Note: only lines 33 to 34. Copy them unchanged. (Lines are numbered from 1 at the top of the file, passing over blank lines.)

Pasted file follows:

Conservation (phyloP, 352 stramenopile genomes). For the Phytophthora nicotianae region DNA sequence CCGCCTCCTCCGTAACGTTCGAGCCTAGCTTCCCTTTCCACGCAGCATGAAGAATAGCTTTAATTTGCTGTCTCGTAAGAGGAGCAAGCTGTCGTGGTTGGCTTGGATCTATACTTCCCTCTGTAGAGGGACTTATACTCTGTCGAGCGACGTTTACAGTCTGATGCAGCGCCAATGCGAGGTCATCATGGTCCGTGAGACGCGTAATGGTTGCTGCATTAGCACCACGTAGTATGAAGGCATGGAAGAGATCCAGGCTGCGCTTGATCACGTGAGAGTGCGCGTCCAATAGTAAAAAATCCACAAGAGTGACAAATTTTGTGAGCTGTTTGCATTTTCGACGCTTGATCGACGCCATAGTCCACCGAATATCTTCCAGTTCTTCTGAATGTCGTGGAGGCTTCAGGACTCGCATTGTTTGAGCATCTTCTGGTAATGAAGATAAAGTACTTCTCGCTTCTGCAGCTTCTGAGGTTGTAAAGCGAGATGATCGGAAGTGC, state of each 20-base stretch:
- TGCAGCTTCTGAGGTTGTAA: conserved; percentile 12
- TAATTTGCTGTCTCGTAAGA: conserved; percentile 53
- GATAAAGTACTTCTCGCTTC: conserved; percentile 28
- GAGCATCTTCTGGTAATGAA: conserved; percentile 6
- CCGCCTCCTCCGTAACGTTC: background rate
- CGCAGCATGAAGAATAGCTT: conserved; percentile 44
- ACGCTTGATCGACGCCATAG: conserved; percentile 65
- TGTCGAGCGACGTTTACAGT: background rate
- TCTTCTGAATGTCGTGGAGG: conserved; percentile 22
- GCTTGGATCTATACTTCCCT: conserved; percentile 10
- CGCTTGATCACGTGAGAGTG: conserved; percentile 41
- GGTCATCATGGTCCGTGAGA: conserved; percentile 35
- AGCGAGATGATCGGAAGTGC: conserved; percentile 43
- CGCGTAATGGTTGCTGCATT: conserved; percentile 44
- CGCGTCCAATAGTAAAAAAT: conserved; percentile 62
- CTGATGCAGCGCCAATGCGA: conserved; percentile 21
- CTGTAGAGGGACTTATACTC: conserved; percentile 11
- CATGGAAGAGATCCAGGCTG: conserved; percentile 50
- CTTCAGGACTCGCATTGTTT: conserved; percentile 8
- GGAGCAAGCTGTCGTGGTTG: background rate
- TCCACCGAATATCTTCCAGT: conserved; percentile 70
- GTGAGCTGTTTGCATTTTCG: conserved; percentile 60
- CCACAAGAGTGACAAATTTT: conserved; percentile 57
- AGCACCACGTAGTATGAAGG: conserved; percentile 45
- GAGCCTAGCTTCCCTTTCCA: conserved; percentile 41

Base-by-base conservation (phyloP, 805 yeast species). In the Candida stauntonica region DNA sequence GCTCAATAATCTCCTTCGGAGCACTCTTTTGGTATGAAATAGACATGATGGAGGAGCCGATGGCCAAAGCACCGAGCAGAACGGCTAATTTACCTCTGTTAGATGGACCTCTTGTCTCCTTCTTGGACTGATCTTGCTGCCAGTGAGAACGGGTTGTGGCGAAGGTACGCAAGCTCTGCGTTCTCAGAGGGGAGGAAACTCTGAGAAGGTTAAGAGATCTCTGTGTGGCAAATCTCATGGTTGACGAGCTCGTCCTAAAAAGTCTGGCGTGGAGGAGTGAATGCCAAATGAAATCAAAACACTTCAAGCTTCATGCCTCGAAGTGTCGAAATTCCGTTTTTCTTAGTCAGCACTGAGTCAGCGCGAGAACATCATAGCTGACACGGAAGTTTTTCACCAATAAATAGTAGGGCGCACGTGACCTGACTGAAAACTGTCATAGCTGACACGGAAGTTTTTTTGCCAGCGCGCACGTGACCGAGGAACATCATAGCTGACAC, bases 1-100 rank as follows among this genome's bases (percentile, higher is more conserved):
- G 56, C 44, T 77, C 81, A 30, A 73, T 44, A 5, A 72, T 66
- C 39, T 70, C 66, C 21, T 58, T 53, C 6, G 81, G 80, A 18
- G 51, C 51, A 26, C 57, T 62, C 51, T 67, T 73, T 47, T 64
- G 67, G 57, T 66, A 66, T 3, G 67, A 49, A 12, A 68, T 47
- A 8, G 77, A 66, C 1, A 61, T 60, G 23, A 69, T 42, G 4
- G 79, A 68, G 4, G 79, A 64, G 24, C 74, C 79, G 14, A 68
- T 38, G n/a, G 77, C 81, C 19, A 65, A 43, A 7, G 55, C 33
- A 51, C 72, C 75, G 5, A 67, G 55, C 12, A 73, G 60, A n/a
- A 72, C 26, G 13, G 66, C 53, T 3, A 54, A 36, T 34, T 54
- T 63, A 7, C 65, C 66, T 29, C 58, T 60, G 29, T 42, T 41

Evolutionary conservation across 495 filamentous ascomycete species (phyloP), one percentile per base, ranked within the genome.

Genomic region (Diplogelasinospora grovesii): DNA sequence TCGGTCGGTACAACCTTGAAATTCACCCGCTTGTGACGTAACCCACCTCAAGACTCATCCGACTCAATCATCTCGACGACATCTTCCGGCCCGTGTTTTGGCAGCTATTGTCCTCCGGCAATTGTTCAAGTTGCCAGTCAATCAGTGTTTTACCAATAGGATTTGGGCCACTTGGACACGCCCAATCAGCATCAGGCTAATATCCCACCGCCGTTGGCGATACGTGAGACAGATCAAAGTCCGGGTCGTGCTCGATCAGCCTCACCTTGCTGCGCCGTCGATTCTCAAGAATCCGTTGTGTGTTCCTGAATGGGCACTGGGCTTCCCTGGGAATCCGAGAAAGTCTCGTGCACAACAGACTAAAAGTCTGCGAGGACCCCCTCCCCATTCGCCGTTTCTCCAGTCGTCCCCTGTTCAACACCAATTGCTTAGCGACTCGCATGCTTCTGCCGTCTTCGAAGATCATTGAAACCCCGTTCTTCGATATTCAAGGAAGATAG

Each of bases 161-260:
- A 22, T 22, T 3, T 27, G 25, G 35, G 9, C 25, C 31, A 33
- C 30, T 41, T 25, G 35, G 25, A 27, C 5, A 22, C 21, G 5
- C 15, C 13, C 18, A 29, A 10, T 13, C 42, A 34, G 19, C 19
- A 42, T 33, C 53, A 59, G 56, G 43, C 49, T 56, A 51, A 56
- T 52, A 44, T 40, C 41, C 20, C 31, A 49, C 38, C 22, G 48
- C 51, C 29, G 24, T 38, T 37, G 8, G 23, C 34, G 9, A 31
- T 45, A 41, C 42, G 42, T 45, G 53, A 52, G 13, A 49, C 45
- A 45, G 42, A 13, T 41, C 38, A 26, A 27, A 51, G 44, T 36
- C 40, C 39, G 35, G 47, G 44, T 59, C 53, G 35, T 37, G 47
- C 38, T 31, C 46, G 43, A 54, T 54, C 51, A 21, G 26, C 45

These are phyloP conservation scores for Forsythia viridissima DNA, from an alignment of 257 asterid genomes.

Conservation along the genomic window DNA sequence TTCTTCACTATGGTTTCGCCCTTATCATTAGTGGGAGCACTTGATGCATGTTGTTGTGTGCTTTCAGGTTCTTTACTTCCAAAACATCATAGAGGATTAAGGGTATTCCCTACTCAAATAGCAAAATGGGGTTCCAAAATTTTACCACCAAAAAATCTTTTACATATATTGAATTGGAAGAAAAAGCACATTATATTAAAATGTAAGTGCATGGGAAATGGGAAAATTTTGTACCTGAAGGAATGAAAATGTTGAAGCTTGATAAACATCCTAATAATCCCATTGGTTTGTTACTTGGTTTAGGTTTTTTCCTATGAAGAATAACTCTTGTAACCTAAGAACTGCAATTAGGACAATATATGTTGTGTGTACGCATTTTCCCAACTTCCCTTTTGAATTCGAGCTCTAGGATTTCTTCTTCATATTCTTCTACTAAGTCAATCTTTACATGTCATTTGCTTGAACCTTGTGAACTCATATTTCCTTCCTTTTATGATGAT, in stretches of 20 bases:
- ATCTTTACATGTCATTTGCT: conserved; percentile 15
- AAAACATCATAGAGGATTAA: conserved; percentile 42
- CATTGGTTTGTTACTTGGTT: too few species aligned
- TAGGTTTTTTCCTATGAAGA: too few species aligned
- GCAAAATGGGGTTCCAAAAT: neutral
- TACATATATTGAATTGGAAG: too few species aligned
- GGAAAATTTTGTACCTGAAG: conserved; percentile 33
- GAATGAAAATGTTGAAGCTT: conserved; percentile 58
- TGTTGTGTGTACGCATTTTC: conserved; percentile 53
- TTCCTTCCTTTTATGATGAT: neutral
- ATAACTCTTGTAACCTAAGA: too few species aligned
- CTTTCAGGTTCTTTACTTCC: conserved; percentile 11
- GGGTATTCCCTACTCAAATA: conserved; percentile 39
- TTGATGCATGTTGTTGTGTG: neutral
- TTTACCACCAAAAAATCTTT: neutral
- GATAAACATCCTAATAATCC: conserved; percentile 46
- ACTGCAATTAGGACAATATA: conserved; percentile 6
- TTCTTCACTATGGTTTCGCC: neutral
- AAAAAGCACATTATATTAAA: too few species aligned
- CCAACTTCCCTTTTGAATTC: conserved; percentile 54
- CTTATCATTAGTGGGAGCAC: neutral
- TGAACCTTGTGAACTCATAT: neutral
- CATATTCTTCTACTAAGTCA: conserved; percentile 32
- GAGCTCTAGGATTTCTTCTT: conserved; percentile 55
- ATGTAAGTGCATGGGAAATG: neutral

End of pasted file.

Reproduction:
- G 79, A 68, G 4, G 79, A 64, G 24, C 74, C 79, G 14, A 68
- T 38, G n/a, G 77, C 81, C 19, A 65, A 43, A 7, G 55, C 33